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03/12/2016

EU lawmakers stop short of joint Palestine motion

Global Europe

EU lawmakers stop short of joint Palestine motion

Palestinians demonstrate against the war in Gaza. Brussels, July 2014.

[Joel Schalit]

EU lawmakers stopped short on Tuesday (16 December) of proposing a joint motion urging EU members to recognise a state of Palestine, settling instead on a compromise resolution that peace talks should progress.

Social Democrat, left-wing and Green members of the European Parliament had put forward motions for a symbolic vote on Wednesday to call on the EU’s 28 members to recognise Palestine statehood without conditions.

This follows Sweden’s decision in October to recognise Palestine and non-binding votes since then by parliaments in Britain, France, Ireland and Spain in favour of recognition that demonstrated growing European impatience with the stalled peace process.

>> Read: EU Parliament to vote on recognising Palestinian state in December

Some European countries have grown increasingly vocal in expressing frustration with Israel, which since the collapse of the latest U.S.-sponsored talks in April has pressed on with building settlements in territory the Palestinians want for their future state.

However, the centre-right European People’s Party (EPP), the largest group in parliament, and the fourth largest group, the Alliance of Liberals and Democrats for Europe (ALDE), said recognition should only form part of a negotiated agreement with Israel.

After talks on Tuesday, negotiators for the centre-left Socialists and Democrats, the EPP and ALDE, which together command a large majority in parliament, agreed on the following text:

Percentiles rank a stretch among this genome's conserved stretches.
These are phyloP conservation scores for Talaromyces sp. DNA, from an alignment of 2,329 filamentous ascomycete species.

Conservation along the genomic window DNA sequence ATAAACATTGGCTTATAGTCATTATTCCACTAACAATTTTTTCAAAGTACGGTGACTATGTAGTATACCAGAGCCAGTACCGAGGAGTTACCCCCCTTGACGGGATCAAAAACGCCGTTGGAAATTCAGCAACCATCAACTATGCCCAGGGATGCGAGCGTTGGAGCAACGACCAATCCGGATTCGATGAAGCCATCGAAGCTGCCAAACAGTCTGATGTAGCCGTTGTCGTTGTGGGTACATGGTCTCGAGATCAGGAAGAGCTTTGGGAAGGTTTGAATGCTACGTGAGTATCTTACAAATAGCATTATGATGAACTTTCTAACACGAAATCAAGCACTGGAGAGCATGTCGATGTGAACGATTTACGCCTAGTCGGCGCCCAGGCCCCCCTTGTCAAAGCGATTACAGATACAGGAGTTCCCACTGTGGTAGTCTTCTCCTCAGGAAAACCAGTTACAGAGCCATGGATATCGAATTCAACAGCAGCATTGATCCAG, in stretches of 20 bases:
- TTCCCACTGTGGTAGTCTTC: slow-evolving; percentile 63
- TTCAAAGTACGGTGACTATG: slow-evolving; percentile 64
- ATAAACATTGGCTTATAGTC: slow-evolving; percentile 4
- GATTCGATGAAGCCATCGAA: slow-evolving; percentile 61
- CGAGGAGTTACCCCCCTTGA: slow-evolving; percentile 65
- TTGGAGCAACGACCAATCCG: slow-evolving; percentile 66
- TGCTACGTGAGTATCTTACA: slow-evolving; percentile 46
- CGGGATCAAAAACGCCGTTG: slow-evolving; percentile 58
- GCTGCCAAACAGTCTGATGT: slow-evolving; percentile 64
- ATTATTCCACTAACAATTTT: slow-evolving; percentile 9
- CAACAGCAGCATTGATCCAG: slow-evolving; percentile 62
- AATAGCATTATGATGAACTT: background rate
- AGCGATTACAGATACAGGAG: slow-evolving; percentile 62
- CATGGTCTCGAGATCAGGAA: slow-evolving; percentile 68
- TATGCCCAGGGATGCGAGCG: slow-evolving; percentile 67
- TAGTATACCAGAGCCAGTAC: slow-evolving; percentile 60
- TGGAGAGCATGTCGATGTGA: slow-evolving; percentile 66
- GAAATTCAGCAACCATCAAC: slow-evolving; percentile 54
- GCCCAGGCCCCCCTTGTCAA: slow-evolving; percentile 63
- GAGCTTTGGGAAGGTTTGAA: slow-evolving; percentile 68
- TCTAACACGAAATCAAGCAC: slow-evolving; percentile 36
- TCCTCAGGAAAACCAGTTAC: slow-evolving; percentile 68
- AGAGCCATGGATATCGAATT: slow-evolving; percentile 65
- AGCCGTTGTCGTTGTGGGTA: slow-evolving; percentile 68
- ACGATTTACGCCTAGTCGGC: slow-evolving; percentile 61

“(The European Parliament) supports in principle recognition of Palestinian statehood and the two-state solution, and believes these should go hand in hand with the development of peace talks, which should be advanced.”

Voting on the non-binding resolution will take place shortly after midday on Wednesday in Strasbourg.

Background

The state of Israel was created in 1948, replacing the British Mandate for Palestine after a conflict that resulted in the flight of at least 750,000 Palestinians.

19 years later, the refugee crisis was exacerbated by Isreal's invasion and occupation of the West Bank and the Gaza Strip during the Six-Day War in 1967. Israel then annexed East Jerusalem and began constructing colonies in the West Bank, which are now home to 500,000 Israeli Jews.

The EU first intervened in the conflict in 1980 by recognising Palestine's right to self-determination in the Declaration of Venice. In 1986 the EU went further by enacting a regulation that allowed Palestinians in the occupied territories to export products to Europe under the label "Made in the West Bank and Gaza".

The EU deepened its involvement in the peace process with the Oslo Accords in 1993, offering financial support to the embryonic Palestinian authorities, and maintains that any peace settlement must respect the original borders from 1967, which would allow the Palestinians to establish their capital in East Jerusalem. This position has provoked strong opposition from Israel.

In December 2010, 26 former EU leaders, including Javier Solana and Helmut Schmidt, called for a boycott and sanctions against Israel, in response to its continued policy of colonisation.

Further Reading